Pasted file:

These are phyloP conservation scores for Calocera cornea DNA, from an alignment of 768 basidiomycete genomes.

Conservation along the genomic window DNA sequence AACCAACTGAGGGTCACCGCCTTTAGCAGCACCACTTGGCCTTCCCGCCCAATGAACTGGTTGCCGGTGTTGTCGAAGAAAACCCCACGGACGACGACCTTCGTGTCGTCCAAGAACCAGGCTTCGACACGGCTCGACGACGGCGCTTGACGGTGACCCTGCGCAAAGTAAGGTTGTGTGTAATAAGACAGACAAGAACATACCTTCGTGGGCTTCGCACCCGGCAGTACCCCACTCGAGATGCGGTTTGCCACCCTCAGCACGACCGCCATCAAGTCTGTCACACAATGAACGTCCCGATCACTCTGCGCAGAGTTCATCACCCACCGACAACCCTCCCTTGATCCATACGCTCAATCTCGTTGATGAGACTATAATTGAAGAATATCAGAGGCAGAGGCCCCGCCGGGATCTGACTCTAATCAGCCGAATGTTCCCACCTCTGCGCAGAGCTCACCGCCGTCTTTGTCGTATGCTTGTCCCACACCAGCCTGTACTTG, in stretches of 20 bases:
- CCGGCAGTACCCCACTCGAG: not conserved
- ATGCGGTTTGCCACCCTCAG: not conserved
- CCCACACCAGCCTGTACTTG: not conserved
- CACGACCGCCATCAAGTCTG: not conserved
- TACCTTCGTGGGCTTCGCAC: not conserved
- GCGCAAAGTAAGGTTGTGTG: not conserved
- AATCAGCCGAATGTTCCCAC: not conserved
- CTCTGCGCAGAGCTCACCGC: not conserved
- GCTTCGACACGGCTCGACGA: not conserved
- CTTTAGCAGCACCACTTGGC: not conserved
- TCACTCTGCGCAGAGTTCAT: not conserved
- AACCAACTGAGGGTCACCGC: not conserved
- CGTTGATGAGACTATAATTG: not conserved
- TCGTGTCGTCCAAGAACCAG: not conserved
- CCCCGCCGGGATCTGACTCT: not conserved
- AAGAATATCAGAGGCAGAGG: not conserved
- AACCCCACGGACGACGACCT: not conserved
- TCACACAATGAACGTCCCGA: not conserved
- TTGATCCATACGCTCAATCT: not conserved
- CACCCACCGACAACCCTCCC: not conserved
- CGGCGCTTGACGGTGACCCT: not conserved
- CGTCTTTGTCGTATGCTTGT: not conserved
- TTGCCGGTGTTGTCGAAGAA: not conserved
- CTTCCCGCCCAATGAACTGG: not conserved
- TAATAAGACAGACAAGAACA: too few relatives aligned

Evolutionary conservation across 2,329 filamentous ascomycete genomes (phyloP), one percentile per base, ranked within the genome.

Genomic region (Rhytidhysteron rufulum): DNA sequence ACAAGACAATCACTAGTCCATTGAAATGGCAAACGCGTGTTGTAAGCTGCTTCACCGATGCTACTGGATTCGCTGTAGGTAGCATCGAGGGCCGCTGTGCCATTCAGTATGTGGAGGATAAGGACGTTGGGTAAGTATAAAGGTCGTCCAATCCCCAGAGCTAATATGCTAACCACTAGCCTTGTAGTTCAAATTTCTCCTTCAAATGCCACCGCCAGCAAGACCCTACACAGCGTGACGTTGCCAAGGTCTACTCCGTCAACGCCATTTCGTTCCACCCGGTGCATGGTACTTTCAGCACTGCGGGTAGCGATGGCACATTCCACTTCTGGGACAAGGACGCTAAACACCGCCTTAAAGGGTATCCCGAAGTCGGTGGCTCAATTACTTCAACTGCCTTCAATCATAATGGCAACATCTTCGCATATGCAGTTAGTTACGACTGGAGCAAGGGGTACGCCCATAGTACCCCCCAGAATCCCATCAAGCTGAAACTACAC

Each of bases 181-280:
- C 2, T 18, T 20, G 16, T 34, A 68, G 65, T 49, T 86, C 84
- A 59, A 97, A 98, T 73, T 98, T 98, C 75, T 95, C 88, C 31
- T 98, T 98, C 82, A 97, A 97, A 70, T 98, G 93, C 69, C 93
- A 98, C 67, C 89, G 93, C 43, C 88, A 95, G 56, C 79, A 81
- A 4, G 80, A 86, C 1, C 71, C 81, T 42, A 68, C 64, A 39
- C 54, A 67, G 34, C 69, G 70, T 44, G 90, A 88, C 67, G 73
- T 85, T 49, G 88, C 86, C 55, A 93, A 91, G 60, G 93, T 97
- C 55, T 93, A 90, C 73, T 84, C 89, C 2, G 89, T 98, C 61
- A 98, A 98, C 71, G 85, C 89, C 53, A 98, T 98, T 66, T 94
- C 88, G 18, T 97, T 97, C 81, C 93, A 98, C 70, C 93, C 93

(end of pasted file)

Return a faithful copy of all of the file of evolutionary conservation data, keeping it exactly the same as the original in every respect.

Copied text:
These are phyloP conservation scores for Calocera cornea DNA, from an alignment of 768 basidiomycete genomes.

Conservation along the genomic window DNA sequence AACCAACTGAGGGTCACCGCCTTTAGCAGCACCACTTGGCCTTCCCGCCCAATGAACTGGTTGCCGGTGTTGTCGAAGAAAACCCCACGGACGACGACCTTCGTGTCGTCCAAGAACCAGGCTTCGACACGGCTCGACGACGGCGCTTGACGGTGACCCTGCGCAAAGTAAGGTTGTGTGTAATAAGACAGACAAGAACATACCTTCGTGGGCTTCGCACCCGGCAGTACCCCACTCGAGATGCGGTTTGCCACCCTCAGCACGACCGCCATCAAGTCTGTCACACAATGAACGTCCCGATCACTCTGCGCAGAGTTCATCACCCACCGACAACCCTCCCTTGATCCATACGCTCAATCTCGTTGATGAGACTATAATTGAAGAATATCAGAGGCAGAGGCCCCGCCGGGATCTGACTCTAATCAGCCGAATGTTCCCACCTCTGCGCAGAGCTCACCGCCGTCTTTGTCGTATGCTTGTCCCACACCAGCCTGTACTTG, in stretches of 20 bases:
- CCGGCAGTACCCCACTCGAG: not conserved
- ATGCGGTTTGCCACCCTCAG: not conserved
- CCCACACCAGCCTGTACTTG: not conserved
- CACGACCGCCATCAAGTCTG: not conserved
- TACCTTCGTGGGCTTCGCAC: not conserved
- GCGCAAAGTAAGGTTGTGTG: not conserved
- AATCAGCCGAATGTTCCCAC: not conserved
- CTCTGCGCAGAGCTCACCGC: not conserved
- GCTTCGACACGGCTCGACGA: not conserved
- CTTTAGCAGCACCACTTGGC: not conserved
- TCACTCTGCGCAGAGTTCAT: not conserved
- AACCAACTGAGGGTCACCGC: not conserved
- CGTTGATGAGACTATAATTG: not conserved
- TCGTGTCGTCCAAGAACCAG: not conserved
- CCCCGCCGGGATCTGACTCT: not conserved
- AAGAATATCAGAGGCAGAGG: not conserved
- AACCCCACGGACGACGACCT: not conserved
- TCACACAATGAACGTCCCGA: not conserved
- TTGATCCATACGCTCAATCT: not conserved
- CACCCACCGACAACCCTCCC: not conserved
- CGGCGCTTGACGGTGACCCT: not conserved
- CGTCTTTGTCGTATGCTTGT: not conserved
- TTGCCGGTGTTGTCGAAGAA: not conserved
- CTTCCCGCCCAATGAACTGG: not conserved
- TAATAAGACAGACAAGAACA: too few relatives aligned

Evolutionary conservation across 2,329 filamentous ascomycete genomes (phyloP), one percentile per base, ranked within the genome.

Genomic region (Rhytidhysteron rufulum): DNA sequence ACAAGACAATCACTAGTCCATTGAAATGGCAAACGCGTGTTGTAAGCTGCTTCACCGATGCTACTGGATTCGCTGTAGGTAGCATCGAGGGCCGCTGTGCCATTCAGTATGTGGAGGATAAGGACGTTGGGTAAGTATAAAGGTCGTCCAATCCCCAGAGCTAATATGCTAACCACTAGCCTTGTAGTTCAAATTTCTCCTTCAAATGCCACCGCCAGCAAGACCCTACACAGCGTGACGTTGCCAAGGTCTACTCCGTCAACGCCATTTCGTTCCACCCGGTGCATGGTACTTTCAGCACTGCGGGTAGCGATGGCACATTCCACTTCTGGGACAAGGACGCTAAACACCGCCTTAAAGGGTATCCCGAAGTCGGTGGCTCAATTACTTCAACTGCCTTCAATCATAATGGCAACATCTTCGCATATGCAGTTAGTTACGACTGGAGCAAGGGGTACGCCCATAGTACCCCCCAGAATCCCATCAAGCTGAAACTACAC

Each of bases 181-280:
- C 2, T 18, T 20, G 16, T 34, A 68, G 65, T 49, T 86, C 84
- A 59, A 97, A 98, T 73, T 98, T 98, C 75, T 95, C 88, C 31
- T 98, T 98, C 82, A 97, A 97, A 70, T 98, G 93, C 69, C 93
- A 98, C 67, C 89, G 93, C 43, C 88, A 95, G 56, C 79, A 81
- A 4, G 80, A 86, C 1, C 71, C 81, T 42, A 68, C 64, A 39
- C 54, A 67, G 34, C 69, G 70, T 44, G 90, A 88, C 67, G 73
- T 85, T 49, G 88, C 86, C 55, A 93, A 91, G 60, G 93, T 97
- C 55, T 93, A 90, C 73, T 84, C 89, C 2, G 89, T 98, C 61
- A 98, A 98, C 71, G 85, C 89, C 53, A 98, T 98, T 66, T 94
- C 88, G 18, T 97, T 97, C 81, C 93, A 98, C 70, C 93, C 93